U.S Department of Housing and Urban Renewal way back in the 1970’s called Optimum Value Engineering (OVE)
commonly known now as Advanced Framing.

OVE/Advanced Framing significantly reduces wood use many ways beginning with sizing structures in 2 foot modules,
spacing structural elements (studs, joists and rafters) 24” on center, stacking structural loads to eliminate double plates
on top of walls and eliminating structural headers on non load bearing walls. This reduction in material use does not
comprise the structural integrity of the home because the research shows that typical residential construction seriously
structurally over builds. A big added benefit of OVE/Advanced Framing is increasing the space for insulation by up to as
much as 60%!

Designing for Durability using materials and techniques to reduce maintenance and repair helps significantly to reduce
your home’s lifecycle carbon footprint. One example of this is having adequately sized and located roof overhangs to keep
rain and snow off the siding, doors and windows.

All home design (all design) today needs to focus on working back to harmony and balance with the living systems of the
biosphere. It’s a tall order and unfortunately humans are really in the early stages of beginning to understand (remember)
how to do it.

Every day we keep these thoughts in mind and it informs all of our design decisions as well as the nuts and bolts of
construction. All the care and attention while working on your home ultimately won’t matter if we don’t have a healthy
biosphere to live in.

YOUR NATURAL HOME & SANCTUARY

We are consistently looking for better ways of designing and building to move beyond our current “Green” paradigm to
what Gunter Pauli, founder of the Ecover Company calls the “Blue Economy”.

In any design we look to nature and natural systems to inspire and guide our thinking and vision. Mother Nature, The
Biosphere, is our teacher of how complex biological systems can be incredibly functional while being incredibly
beautiful. We humans are also complex, functional and beautiful biological systems living within the web of the greater
natural system. We work to design and build your home to be a reflection of that function and beauty.
We work to design and build your home to be a reflection of that function and beauty.

When designing for your new home the process starts with listening closely to you the future resident and then
communicating back to you, verbally, graphically, visually how to achieve your desired intent. Listening to you and
developing a shared vision is THE most important part of our work. Designing your home is fundamentally the process
of translating your ideas and concepts into 3 dimensional reality. Using computer generated conceptual plans all the
way to fully developed construction prints we bring intangible information to tangible results; results that meet your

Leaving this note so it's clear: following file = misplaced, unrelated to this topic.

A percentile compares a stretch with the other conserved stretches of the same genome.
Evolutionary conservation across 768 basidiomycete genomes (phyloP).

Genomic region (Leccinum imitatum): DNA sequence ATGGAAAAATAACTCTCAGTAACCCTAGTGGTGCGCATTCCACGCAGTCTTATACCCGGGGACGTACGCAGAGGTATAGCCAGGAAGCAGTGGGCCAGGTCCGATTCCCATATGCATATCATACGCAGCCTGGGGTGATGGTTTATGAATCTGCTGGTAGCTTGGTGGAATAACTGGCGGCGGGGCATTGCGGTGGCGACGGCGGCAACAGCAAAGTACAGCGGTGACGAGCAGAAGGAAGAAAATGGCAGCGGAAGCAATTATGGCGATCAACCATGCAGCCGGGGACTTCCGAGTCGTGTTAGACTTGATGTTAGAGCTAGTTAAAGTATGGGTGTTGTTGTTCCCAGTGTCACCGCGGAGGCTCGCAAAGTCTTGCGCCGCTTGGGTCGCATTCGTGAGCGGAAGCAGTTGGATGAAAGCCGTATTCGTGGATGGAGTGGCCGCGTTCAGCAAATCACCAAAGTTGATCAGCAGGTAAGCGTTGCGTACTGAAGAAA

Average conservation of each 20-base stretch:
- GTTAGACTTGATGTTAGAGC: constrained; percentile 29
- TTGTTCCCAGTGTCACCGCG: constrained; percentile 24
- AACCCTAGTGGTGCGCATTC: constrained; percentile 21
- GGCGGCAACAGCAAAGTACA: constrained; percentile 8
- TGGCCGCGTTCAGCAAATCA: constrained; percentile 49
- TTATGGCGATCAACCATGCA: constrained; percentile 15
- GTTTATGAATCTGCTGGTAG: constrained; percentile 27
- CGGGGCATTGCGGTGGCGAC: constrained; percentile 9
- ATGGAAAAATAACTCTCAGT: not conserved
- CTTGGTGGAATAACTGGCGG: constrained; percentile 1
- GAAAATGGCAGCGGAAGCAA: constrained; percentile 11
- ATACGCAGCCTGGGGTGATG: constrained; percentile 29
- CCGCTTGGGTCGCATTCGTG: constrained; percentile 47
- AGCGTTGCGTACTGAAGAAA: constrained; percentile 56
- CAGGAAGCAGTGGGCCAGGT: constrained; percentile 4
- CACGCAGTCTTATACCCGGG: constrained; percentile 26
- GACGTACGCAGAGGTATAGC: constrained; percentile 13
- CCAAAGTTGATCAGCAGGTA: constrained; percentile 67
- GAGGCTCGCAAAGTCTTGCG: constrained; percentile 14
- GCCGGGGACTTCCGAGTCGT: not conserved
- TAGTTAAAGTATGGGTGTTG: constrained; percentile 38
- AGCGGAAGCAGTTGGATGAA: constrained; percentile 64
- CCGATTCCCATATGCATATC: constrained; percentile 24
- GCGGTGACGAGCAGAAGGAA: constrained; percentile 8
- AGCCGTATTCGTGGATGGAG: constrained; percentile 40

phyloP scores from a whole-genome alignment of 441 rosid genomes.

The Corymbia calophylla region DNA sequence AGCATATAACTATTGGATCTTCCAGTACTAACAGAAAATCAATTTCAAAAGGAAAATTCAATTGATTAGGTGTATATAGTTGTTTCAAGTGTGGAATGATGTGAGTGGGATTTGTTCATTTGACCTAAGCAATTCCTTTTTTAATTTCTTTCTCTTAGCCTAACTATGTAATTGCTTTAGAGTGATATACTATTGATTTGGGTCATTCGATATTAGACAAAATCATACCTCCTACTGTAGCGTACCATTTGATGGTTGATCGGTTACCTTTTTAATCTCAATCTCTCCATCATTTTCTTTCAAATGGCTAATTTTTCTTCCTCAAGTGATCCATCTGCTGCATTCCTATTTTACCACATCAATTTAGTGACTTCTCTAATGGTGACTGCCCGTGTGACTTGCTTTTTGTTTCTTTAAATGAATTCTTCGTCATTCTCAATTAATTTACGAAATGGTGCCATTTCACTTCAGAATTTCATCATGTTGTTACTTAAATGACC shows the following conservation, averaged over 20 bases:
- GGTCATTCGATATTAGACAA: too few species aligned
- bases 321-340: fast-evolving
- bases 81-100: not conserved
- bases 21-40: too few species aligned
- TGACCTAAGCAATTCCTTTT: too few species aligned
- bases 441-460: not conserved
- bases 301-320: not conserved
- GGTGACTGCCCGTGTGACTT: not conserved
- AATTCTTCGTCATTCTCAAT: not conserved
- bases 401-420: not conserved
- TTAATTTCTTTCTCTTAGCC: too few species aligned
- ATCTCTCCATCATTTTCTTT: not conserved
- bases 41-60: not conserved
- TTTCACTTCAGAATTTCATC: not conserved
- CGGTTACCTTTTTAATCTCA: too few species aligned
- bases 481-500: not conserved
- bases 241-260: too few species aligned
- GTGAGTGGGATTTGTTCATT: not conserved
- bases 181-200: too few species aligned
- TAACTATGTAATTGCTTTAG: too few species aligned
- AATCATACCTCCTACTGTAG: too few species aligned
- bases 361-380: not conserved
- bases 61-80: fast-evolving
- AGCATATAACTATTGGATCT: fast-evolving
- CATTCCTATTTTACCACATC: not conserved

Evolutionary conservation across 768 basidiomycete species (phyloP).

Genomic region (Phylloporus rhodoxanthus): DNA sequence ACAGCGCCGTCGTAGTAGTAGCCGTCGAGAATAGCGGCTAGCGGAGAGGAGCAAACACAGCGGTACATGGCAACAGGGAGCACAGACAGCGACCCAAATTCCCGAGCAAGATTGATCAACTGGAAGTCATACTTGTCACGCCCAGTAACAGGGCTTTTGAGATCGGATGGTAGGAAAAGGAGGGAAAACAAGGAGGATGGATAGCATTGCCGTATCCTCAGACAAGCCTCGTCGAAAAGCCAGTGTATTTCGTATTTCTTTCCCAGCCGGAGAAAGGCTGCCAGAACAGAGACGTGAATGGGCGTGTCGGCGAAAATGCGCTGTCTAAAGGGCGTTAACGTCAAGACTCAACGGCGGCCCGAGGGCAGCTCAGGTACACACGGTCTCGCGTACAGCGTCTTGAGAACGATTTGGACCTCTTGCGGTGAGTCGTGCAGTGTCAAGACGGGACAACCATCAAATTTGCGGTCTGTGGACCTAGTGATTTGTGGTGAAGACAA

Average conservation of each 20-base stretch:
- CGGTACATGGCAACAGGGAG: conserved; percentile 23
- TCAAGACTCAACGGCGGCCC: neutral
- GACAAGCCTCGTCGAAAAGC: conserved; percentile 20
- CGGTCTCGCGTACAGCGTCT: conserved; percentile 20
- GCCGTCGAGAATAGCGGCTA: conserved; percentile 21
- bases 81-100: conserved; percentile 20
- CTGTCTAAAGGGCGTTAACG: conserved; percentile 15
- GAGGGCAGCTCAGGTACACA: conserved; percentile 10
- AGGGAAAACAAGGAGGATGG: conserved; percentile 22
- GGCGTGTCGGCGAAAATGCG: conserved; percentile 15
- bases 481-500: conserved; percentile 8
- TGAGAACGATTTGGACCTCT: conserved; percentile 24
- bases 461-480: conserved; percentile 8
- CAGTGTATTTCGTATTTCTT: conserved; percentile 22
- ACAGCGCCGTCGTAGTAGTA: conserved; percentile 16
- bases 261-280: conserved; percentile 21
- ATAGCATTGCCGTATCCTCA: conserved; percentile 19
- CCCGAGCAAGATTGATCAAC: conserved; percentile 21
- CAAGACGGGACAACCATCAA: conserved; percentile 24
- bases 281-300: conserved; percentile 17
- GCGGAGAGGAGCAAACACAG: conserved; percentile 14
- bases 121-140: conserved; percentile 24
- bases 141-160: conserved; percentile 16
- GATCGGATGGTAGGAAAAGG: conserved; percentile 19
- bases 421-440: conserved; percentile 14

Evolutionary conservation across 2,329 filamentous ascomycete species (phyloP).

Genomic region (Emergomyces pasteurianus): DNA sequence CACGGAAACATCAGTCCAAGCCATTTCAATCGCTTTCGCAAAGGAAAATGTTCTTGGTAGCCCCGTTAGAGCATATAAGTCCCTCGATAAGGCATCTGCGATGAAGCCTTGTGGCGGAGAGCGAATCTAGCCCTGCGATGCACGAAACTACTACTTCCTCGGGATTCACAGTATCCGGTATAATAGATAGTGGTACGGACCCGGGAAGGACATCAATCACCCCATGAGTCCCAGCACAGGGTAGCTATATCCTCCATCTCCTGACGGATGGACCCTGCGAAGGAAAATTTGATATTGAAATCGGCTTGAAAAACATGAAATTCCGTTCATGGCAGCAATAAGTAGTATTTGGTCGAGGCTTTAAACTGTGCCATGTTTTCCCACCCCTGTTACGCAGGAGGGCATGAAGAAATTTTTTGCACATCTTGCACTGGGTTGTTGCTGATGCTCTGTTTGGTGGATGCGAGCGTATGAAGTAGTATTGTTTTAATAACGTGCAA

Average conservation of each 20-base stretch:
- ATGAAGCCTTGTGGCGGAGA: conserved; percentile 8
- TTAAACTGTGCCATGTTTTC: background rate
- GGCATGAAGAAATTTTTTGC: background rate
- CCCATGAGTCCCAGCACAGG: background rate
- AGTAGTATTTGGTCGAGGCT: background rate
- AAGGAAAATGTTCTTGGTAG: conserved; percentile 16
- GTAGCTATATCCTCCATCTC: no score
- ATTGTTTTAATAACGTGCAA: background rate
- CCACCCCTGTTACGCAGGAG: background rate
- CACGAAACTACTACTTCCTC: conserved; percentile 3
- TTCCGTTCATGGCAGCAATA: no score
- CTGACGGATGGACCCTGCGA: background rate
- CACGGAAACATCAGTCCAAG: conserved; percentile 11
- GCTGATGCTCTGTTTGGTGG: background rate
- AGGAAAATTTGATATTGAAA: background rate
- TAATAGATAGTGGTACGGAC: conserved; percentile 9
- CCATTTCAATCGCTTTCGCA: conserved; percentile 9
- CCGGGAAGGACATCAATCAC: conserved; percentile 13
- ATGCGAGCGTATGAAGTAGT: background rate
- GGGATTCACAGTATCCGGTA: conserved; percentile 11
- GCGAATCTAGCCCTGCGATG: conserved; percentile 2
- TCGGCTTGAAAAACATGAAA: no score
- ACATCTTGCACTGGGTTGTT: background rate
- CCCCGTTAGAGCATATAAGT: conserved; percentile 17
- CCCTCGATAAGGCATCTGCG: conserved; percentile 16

expectations and vision.

Design happens from start to finish in residential construction, no matter the size of the project or the scope of the
work. Every day on a home construction project design decisions are made. This is why it is so important from the
Beginning
of the project to have a clear shared vision of the desired end result and how all the details will work
together to manifest your dreams and desires making your house your home.

Another part of the communication process is a thorough site evaluation observing and evaluating the more obvious
typical variables such as, solar exposure, topography, water features including potential ground water issues,
existing vegetation, access to/from site, soil and ledge conditions, utilities access, etc to somewhat more esoteric
though no less important issues such as earth energies and potential geopathic stresses.

Many of these considerations also apply to additions, remodeling, restorations and renovations and even to kitchen
and bath design. With these projects there are more constraints because of existing conditions that sometimes
require even more creative thinking and vision to achieve the design objectives.

This then is where Sacred Geometry, The Pattern Language, Permaculture, Feng Shui, Dowsing and Universal Design
come into play to manifest the shared vision of your home. Using these resources (and more) we look at both the
exterior and interior design considerations.

Observing the exterior space around the site we ask many questions and listen for suggestions and direction; what
is the best place to site the structure; how can the home interact with the natural habitat to compliment the natural
strengths of the site while enhancing the weaknesses or difficult aspects; what are there opportunities for outdoor
rooms, garden spaces, functional areas, such as places to line dry clothes to reduce dependence on fossil fuel
powered appliances, cooking spaces, play spaces for both kids and adults, places to observe and interact with wildlife
(bird feeding); how can the interior room arrangement work with outdoor views and spaces; where are the locations for
the best entrances; how do cars and garages work with the over all feel of the house; are the proportion and shape of
the vertical and horizontal elements of the structure as well as the pitch and shape of the roof(s) in balance and harmony
with the site.

Moving indoors we focus on the edge that defines the boundary between outdoors and indoors. How can roof overhangs
protect entrances and people moving in and out of the home, how does window placement enhances and encourage a
warm welcome to guests while maintaining privacy of the residents; do the window placements provide views to valued
exterior spaces; is there easy access between the kitchen, the garden spaces and where the car parks bringing groceries